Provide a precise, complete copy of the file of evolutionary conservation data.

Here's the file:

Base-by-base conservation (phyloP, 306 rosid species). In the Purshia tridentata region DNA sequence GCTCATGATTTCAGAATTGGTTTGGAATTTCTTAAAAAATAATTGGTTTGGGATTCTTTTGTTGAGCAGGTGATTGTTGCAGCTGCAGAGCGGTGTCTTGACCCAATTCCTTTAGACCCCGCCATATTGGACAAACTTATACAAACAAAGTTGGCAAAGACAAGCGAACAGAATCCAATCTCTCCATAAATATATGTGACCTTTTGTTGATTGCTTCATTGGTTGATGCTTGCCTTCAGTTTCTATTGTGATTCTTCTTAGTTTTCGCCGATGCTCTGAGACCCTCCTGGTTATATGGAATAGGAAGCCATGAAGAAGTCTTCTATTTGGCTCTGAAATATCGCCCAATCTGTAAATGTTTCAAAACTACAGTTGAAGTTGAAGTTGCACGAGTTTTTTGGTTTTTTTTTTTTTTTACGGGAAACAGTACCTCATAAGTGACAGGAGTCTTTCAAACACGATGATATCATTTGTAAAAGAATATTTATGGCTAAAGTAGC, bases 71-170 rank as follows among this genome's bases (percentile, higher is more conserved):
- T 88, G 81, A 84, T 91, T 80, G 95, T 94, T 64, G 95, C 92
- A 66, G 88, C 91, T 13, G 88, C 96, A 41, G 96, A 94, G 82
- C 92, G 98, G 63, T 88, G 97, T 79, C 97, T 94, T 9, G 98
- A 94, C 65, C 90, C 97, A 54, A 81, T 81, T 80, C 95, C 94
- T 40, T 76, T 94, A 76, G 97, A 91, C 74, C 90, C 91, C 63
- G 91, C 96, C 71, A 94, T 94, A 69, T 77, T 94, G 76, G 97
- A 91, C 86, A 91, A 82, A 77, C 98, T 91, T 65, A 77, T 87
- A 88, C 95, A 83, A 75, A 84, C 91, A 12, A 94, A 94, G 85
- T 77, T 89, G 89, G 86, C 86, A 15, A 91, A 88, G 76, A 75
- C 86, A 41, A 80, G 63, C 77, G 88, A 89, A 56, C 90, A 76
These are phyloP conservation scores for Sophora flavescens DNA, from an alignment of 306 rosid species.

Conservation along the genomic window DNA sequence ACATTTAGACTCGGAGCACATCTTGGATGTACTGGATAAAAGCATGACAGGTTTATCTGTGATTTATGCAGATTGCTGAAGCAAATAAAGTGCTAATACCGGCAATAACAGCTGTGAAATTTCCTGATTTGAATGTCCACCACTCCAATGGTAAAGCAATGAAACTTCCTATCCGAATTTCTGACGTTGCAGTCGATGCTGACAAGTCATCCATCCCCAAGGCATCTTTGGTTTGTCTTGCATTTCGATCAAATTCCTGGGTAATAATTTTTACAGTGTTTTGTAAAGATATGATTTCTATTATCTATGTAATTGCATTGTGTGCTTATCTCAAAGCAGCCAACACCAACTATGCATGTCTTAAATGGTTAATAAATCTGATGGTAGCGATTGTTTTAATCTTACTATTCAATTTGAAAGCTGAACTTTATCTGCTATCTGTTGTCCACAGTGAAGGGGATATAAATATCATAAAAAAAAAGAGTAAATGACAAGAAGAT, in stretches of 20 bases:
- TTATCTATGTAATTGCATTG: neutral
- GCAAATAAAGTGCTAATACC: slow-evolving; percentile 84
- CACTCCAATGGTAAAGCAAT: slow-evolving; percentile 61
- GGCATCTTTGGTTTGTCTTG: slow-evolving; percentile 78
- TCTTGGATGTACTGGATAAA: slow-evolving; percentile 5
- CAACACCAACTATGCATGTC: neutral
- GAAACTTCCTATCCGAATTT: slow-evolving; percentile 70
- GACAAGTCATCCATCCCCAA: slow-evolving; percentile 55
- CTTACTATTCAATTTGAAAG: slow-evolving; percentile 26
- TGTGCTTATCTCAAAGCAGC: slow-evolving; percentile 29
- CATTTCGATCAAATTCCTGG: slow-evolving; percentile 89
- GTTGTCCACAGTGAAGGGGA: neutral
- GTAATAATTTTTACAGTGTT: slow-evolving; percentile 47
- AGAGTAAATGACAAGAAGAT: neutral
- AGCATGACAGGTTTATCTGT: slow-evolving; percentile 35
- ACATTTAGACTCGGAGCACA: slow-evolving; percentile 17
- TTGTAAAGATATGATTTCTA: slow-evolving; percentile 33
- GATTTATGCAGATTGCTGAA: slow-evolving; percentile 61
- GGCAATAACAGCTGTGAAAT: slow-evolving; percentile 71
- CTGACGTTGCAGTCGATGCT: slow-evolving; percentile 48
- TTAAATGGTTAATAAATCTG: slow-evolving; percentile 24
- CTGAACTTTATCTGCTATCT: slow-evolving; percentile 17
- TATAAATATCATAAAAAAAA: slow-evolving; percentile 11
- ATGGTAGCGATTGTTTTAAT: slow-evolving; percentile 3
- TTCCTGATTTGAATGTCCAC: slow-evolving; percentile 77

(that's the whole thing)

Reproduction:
Base-by-base conservation (phyloP, 306 rosid species). In the Purshia tridentata region DNA sequence GCTCATGATTTCAGAATTGGTTTGGAATTTCTTAAAAAATAATTGGTTTGGGATTCTTTTGTTGAGCAGGTGATTGTTGCAGCTGCAGAGCGGTGTCTTGACCCAATTCCTTTAGACCCCGCCATATTGGACAAACTTATACAAACAAAGTTGGCAAAGACAAGCGAACAGAATCCAATCTCTCCATAAATATATGTGACCTTTTGTTGATTGCTTCATTGGTTGATGCTTGCCTTCAGTTTCTATTGTGATTCTTCTTAGTTTTCGCCGATGCTCTGAGACCCTCCTGGTTATATGGAATAGGAAGCCATGAAGAAGTCTTCTATTTGGCTCTGAAATATCGCCCAATCTGTAAATGTTTCAAAACTACAGTTGAAGTTGAAGTTGCACGAGTTTTTTGGTTTTTTTTTTTTTTTACGGGAAACAGTACCTCATAAGTGACAGGAGTCTTTCAAACACGATGATATCATTTGTAAAAGAATATTTATGGCTAAAGTAGC, bases 71-170 rank as follows among this genome's bases (percentile, higher is more conserved):
- T 88, G 81, A 84, T 91, T 80, G 95, T 94, T 64, G 95, C 92
- A 66, G 88, C 91, T 13, G 88, C 96, A 41, G 96, A 94, G 82
- C 92, G 98, G 63, T 88, G 97, T 79, C 97, T 94, T 9, G 98
- A 94, C 65, C 90, C 97, A 54, A 81, T 81, T 80, C 95, C 94
- T 40, T 76, T 94, A 76, G 97, A 91, C 74, C 90, C 91, C 63
- G 91, C 96, C 71, A 94, T 94, A 69, T 77, T 94, G 76, G 97
- A 91, C 86, A 91, A 82, A 77, C 98, T 91, T 65, A 77, T 87
- A 88, C 95, A 83, A 75, A 84, C 91, A 12, A 94, A 94, G 85
- T 77, T 89, G 89, G 86, C 86, A 15, A 91, A 88, G 76, A 75
- C 86, A 41, A 80, G 63, C 77, G 88, A 89, A 56, C 90, A 76
These are phyloP conservation scores for Sophora flavescens DNA, from an alignment of 306 rosid species.

Conservation along the genomic window DNA sequence ACATTTAGACTCGGAGCACATCTTGGATGTACTGGATAAAAGCATGACAGGTTTATCTGTGATTTATGCAGATTGCTGAAGCAAATAAAGTGCTAATACCGGCAATAACAGCTGTGAAATTTCCTGATTTGAATGTCCACCACTCCAATGGTAAAGCAATGAAACTTCCTATCCGAATTTCTGACGTTGCAGTCGATGCTGACAAGTCATCCATCCCCAAGGCATCTTTGGTTTGTCTTGCATTTCGATCAAATTCCTGGGTAATAATTTTTACAGTGTTTTGTAAAGATATGATTTCTATTATCTATGTAATTGCATTGTGTGCTTATCTCAAAGCAGCCAACACCAACTATGCATGTCTTAAATGGTTAATAAATCTGATGGTAGCGATTGTTTTAATCTTACTATTCAATTTGAAAGCTGAACTTTATCTGCTATCTGTTGTCCACAGTGAAGGGGATATAAATATCATAAAAAAAAAGAGTAAATGACAAGAAGAT, in stretches of 20 bases:
- TTATCTATGTAATTGCATTG: neutral
- GCAAATAAAGTGCTAATACC: slow-evolving; percentile 84
- CACTCCAATGGTAAAGCAAT: slow-evolving; percentile 61
- GGCATCTTTGGTTTGTCTTG: slow-evolving; percentile 78
- TCTTGGATGTACTGGATAAA: slow-evolving; percentile 5
- CAACACCAACTATGCATGTC: neutral
- GAAACTTCCTATCCGAATTT: slow-evolving; percentile 70
- GACAAGTCATCCATCCCCAA: slow-evolving; percentile 55
- CTTACTATTCAATTTGAAAG: slow-evolving; percentile 26
- TGTGCTTATCTCAAAGCAGC: slow-evolving; percentile 29
- CATTTCGATCAAATTCCTGG: slow-evolving; percentile 89
- GTTGTCCACAGTGAAGGGGA: neutral
- GTAATAATTTTTACAGTGTT: slow-evolving; percentile 47
- AGAGTAAATGACAAGAAGAT: neutral
- AGCATGACAGGTTTATCTGT: slow-evolving; percentile 35
- ACATTTAGACTCGGAGCACA: slow-evolving; percentile 17
- TTGTAAAGATATGATTTCTA: slow-evolving; percentile 33
- GATTTATGCAGATTGCTGAA: slow-evolving; percentile 61
- GGCAATAACAGCTGTGAAAT: slow-evolving; percentile 71
- CTGACGTTGCAGTCGATGCT: slow-evolving; percentile 48
- TTAAATGGTTAATAAATCTG: slow-evolving; percentile 24
- CTGAACTTTATCTGCTATCT: slow-evolving; percentile 17
- TATAAATATCATAAAAAAAA: slow-evolving; percentile 11
- ATGGTAGCGATTGTTTTAAT: slow-evolving; percentile 3
- TTCCTGATTTGAATGTCCAC: slow-evolving; percentile 77